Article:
Thursday 21 March 2013

Chris Hart and Fish Bowl Peter

Harvey Wells
As a regular sketcher on the 'live' music circuit I encounter all kinds of performances but last month I was given the opportunity to immerse myself in a new 'cutting edge' experience. On February 5th and 6th 2013 I sketched students, lecturers and 'patients' on a Simulated Mental Health Ward.

My host was the Tutor and Psychotherapist Harvey Wells, who I have previously worked with on many a Public Art project, and most recently on his book 'Therapeutic Interventions For Mental Health Professionals', published by Sampson Low Ltd.

Chris Hart

This was an opportunity to observe the real experience of students diagnosing, managing and interacting with not only one patient but several in a high octane ward scenario. As you can imagine a mental health ward is going to be pressurised, so the stakes were high. In society we're very much aware of recent NHS criticisms and failures in the care of some Mental health patients in the community. Here then was a chance for the professionals of the future to dive into the ward's melting pot. If they got it right it could save a patient's life, if they got it wrong then.... well you already know the wider implications.

As I arrived there was a palpable tension in the Sir Frank Lampl Building at Kingston University. It was a unique opportunity for the students and everyone was full of nerves. First the motley crew of Facilitators were being briefed on the day ahead. The man in the middle was the charismatic Chris Hart, he leaned on a grey hospital crutch like a general who arms himself with a battle weary swagger stick. He was very much the Lee Marvin of mental health trying to weave the squad in front of him into the formidable 'Dirty Dozen' of Simulations. There were more than a few Telly Savalas lookalikes too in his bunch. These were practitioners who had been invited from Mental Health's mosaic of professional disciplines, paramedics, hospitals, prisons and universities.

Next I was introduced to the students who were split into smaller Ward teams (12 students), to better tackle the unique challenges ahead of them. They started to discuss the patients in their charge and assign a Traffic Light code for swift and easy action. As the meeting progressed it became clear that all but one of their 10 patients would be RED.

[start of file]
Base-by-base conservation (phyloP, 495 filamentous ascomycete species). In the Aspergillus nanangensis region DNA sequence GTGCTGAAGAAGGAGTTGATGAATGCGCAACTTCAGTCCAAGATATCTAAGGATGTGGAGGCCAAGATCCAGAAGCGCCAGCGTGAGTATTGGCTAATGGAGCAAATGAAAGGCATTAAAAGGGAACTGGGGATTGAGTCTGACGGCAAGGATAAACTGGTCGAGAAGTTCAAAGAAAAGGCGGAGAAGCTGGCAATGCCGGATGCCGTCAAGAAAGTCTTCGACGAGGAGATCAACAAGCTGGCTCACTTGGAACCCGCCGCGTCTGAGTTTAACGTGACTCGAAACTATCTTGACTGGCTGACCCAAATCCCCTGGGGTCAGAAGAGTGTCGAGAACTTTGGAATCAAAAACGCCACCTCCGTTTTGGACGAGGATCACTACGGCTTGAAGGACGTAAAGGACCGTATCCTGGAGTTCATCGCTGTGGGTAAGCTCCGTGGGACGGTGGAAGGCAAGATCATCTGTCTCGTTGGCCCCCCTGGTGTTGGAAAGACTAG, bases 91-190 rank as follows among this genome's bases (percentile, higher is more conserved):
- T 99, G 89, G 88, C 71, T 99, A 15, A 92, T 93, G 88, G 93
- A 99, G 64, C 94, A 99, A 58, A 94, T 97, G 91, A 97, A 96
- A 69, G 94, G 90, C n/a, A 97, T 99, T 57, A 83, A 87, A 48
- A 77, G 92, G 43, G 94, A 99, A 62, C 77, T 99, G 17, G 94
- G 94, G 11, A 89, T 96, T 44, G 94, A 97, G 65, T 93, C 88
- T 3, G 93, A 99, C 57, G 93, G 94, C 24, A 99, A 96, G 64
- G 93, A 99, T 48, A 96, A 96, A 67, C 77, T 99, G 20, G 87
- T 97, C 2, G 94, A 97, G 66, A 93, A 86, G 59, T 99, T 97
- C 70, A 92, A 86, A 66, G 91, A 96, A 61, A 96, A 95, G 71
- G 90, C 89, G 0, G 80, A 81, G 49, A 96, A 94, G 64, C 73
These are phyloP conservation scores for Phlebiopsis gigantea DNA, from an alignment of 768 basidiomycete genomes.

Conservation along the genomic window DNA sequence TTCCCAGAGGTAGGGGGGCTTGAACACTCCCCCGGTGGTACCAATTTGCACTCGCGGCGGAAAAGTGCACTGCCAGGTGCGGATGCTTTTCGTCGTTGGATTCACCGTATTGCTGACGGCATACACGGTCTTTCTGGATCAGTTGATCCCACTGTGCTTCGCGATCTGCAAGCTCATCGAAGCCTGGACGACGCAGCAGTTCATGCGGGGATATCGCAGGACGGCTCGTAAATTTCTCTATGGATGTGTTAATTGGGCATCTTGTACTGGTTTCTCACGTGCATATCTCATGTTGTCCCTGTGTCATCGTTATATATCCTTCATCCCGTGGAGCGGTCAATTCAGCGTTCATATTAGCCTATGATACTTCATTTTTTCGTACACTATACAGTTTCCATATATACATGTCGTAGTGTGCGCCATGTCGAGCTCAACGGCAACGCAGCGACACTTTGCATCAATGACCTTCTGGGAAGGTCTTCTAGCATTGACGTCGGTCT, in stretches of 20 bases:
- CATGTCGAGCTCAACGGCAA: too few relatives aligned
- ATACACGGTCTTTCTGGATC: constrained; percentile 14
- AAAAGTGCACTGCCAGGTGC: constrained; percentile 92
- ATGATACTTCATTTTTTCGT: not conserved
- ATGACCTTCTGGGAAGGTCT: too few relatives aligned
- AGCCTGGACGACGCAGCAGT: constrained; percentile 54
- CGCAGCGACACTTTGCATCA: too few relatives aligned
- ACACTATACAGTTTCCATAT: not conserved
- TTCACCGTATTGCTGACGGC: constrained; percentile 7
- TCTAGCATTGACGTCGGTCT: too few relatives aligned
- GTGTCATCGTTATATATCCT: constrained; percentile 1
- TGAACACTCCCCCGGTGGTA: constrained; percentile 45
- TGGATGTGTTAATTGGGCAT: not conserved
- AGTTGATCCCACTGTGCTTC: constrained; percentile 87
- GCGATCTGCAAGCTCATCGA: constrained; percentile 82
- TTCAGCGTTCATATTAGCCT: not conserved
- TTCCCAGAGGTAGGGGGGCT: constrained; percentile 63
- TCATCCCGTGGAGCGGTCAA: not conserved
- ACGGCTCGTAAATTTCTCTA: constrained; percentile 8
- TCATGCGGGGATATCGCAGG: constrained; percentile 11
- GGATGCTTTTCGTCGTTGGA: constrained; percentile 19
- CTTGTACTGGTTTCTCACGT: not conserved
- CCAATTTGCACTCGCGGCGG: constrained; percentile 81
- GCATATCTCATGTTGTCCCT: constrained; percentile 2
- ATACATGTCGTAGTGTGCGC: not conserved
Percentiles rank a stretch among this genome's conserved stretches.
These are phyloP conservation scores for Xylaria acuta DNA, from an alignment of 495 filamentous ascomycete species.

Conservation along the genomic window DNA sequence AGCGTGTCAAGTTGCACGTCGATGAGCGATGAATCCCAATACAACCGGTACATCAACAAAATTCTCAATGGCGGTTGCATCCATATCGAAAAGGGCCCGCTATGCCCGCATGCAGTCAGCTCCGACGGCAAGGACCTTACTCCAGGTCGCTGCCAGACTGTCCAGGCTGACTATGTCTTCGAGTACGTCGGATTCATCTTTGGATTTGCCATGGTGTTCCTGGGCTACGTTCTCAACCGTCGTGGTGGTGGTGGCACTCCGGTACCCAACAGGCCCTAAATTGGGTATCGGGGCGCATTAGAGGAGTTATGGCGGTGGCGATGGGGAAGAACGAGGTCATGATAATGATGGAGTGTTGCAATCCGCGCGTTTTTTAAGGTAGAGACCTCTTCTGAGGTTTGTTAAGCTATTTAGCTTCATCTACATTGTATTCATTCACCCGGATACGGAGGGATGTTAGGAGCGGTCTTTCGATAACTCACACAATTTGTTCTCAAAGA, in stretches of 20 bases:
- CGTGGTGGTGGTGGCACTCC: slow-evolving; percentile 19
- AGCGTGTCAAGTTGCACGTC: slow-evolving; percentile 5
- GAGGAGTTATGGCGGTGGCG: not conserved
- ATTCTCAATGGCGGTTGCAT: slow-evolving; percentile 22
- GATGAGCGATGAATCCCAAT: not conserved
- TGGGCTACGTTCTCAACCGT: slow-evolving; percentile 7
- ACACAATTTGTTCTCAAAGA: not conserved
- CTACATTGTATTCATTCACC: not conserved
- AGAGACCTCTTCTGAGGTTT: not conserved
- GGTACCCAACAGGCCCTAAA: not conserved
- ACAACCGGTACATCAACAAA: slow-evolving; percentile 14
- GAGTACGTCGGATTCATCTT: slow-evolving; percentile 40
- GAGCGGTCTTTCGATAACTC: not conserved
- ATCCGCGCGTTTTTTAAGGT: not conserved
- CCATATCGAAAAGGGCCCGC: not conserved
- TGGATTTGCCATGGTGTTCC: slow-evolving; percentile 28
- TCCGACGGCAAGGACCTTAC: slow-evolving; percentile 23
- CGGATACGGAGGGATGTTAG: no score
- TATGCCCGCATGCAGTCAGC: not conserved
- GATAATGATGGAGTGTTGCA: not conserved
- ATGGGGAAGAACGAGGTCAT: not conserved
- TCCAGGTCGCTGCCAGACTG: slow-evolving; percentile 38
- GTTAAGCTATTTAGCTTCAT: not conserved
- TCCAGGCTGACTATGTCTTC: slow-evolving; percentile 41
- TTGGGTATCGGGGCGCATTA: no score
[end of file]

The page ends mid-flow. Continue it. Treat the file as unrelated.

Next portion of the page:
Now if you hadn't already guessed this was going to be a simulated experience for us all. Meaning that the role of the 'Patient' was going to played by an actor. You would think therefore that this would be like a normal performance where the audience sits back in voyeuristic comfort. Not one bit!

As the students discussed their patients they became more and more tangible.
"He cut his throat 25 years ago, he's very difficult to engage, recently divorced."

"She was very frightened she would be killed. She has assaulted other patients and twice threatened nurses. She self harmed from the age of 12"

The discussions went on for a long time, the layered personalities needed dissecting and assessing. In a break I discussed the phenomenon of the patient's realness with facilitator Kevin, and he remarked
"Sometimes I feel I know these imaginary patients more than the students themselves. The patients start to take on a life of their own the more we discuss them".

The final stage of the day was a nerve wracking experience for all concerned. In a true act of Theatre one student was chosen to conduct a clinical session with a patient while we all looked on. Imaginatively called a Fish Bowl interview, this had every chance of being as slippery as an eel if things went awry.
'Peter' shuffled in and the room went quiet. He was agitated and with hands thrust deep into his pockets he made his excuses to leave before a word was uttered from the nervous student in charge.
"my bus is leaving in 10 minutes"
He was defensive.
"My doctor doesn't know anything about me"
The student did very well to tease more information out of 'Peter'.
"People are talking about angels here, it's a strange place"
"I hear voices on the TV"
This was a difficult experience, through the glass walls of the fish bowl we could see the student flounder a little. He was processing at least 4 different thoughts in his brain...what is 'Peter' talking about? What does it mean? What's the next question? and what should I do to help him!

It felt like an eternity but after 15 minutes the session was over and we all let out our collective breaths. 'Peter' took off his wooly hat and became the likeable actor he really is.
We all felt a little more relaxed but we all knew that tomorrow would bring a bigger challenge.
A Mental Health Ward filled with 10 more 'Peters' and their personal problems and potential explosive actions.


BUY Harvey Wells' latest book, Therapeutic Interventions For Mental Health Professionals HERE.
(I'll be writing up my second day of Simulations soon, keep an eye out for it)

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